ORLANDO - Kobe Bryant has the NBA title he needed most - the one without Shaq.

Bryant's 7-year chase of a coveted championship is over. He has his fourth, and Los Angeles coach Phil Jackson his record 10th, a ring for each finger. One year after failing in the Finals, Bryant and the Lakers have redemption, and all the rewards that go with it.

They earned their 15th title last night as Bryant scored 30 points and Pau Gasol added 14 points and 15 rebounds in a 99-86 win in Game 5 over the Orlando Magic, who ran out of comebacks.

It took longer than Bryant expected, but he has stepped out of former teammate Shaquille O'Neal's enormous shadow - finally. His fourth championship secured, a strong case can be made for Bryant being the league's best player since Michael Jordan hung up his sneakers.

O'Neal, now with the Phoenix Suns, was glad to see Bryant win another title.

"Congratulations kobe, u deserve it," O'Neal said on his Twitter page. "You played great. Enjoy it my man enjoy it."

Bryant's coach stands alone.

Jackson, the chilled-out, bowlegged Zen master who won six league titles in the 1990s with Jordan in Chicago, now has won No. 4 with Los Angeles and broke a tie with legendary Boston coach Red Auerbach as the winningest coach in Finals history.

"I'll smoke the cigar tonight in memory of Red," Jackson said. "He was a great guy."

Bryant and Jackson, whose relationship strained and briefly snapped under the weight of success, are again at the top of their games. Together.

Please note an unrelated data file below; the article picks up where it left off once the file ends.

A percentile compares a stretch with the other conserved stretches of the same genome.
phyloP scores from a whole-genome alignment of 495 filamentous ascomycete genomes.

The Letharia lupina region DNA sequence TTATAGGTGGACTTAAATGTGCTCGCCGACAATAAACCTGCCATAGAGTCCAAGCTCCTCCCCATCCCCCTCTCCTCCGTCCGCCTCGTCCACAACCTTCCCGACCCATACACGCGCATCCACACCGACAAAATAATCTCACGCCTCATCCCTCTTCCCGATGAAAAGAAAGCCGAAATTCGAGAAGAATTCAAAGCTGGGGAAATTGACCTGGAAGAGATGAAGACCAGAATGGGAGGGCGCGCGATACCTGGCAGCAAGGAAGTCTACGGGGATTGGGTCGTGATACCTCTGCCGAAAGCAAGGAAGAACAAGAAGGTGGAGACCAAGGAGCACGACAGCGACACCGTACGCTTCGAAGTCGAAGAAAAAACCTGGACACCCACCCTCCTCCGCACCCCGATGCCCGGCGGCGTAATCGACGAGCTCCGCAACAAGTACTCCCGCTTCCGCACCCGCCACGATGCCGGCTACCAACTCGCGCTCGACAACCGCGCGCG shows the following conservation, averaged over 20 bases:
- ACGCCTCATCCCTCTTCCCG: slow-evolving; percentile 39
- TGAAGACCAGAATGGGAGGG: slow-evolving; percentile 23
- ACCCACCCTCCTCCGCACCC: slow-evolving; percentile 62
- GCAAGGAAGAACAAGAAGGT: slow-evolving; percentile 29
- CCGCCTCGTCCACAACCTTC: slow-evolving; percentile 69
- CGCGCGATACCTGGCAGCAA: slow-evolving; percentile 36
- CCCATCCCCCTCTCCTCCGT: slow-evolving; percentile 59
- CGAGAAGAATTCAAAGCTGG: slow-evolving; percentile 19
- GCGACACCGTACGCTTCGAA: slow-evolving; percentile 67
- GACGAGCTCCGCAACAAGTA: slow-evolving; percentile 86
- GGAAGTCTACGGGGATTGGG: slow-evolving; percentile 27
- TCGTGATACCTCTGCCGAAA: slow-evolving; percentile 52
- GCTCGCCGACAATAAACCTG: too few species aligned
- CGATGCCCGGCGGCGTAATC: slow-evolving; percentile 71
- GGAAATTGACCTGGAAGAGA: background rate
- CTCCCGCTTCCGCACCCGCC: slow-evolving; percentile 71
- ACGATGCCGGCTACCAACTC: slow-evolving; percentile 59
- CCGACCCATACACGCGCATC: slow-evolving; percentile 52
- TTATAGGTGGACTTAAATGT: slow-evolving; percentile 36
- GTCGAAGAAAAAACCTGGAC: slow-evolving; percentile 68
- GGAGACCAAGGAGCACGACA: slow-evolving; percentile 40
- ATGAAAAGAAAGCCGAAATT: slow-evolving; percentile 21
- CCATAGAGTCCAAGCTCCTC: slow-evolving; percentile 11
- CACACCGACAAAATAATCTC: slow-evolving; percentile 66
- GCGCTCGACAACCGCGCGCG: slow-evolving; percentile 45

Nothing was going to stop Bryant, who spent the postseason scowling, snarling, baring his teeth and all but breathing fire at anything in his path. For weeks, the superstar has worn his game face, and only when the victory was his in the final seconds did the Finals MVP allow himself to smile.

After the final horn, he leaped into the air and was quickly engulfed by his teammates, who bounced around the floor of Amway Arena. Bryant then gave a long, heartfelt hug and shared a few words with Jackson before sweeping up his daughters, both wearing gold Lakers dresses, into his arms.

Bryant had come up short twice in the Finals before, in 2004 with O'Neal against Detroit, and again last season against the Celtics in the renewal of the league's best rivalry. The Lakers were beaten in six games, losing the finale in Boston by 39 points, a humiliating beatdown that Bryant and his teammates had trouble shaking.

"It's so tough to win championships," Bryant said. "We started over from scratch. Here we are again. This really feels like a dream."

After beating Utah in the first round, Los Angeles was forced to go seven games against Houston, which lost center Yao Ming to an injury. The Lakers then took care of Denver in six games, setting up a matchup with the shoot-from-their-hips Magic, who made their first visit to the Finals since O'Neal took them there in 1995.

Orlando will be haunted by moments in a series that swung on a few plays and had two overtime games. After losing Game 1 by 25 points, the Magic had their chance in Game 2 but rookie Courtney Lee missed an alley-oop layup in the final second of regulation. In Game 4, Dwight Howard clanged two free throws with 11.1 seconds left, and the Magic allowed Derek Fisher to nail a game-tying three-pointer to force OT.

Howard, the Magic's super-hero center, was hardly a factor in Game 5. He scored 11 points, took just nine shots and never got a chance to get going.

Afterward, he plopped down on the bench, pulled his jersey into his mouth and stared at Bryant and the rest of the celebrating Lakers. As teammates filed to the locker room slowly, Howard didn't budge. Finally, Jameer Nelson came back to give him some company on the bench.

"What I just told Jameer is look at it, just see how they're celebrating," Howard said. "And it should motivate us to want to get in the gym, want to get better, just to see those guys celebrating."

Howard and Nelson watched it all.

"I went over to give him a hug," Nelson said. "He just wanted me to stay there with him. He's taking it hard. We all are." *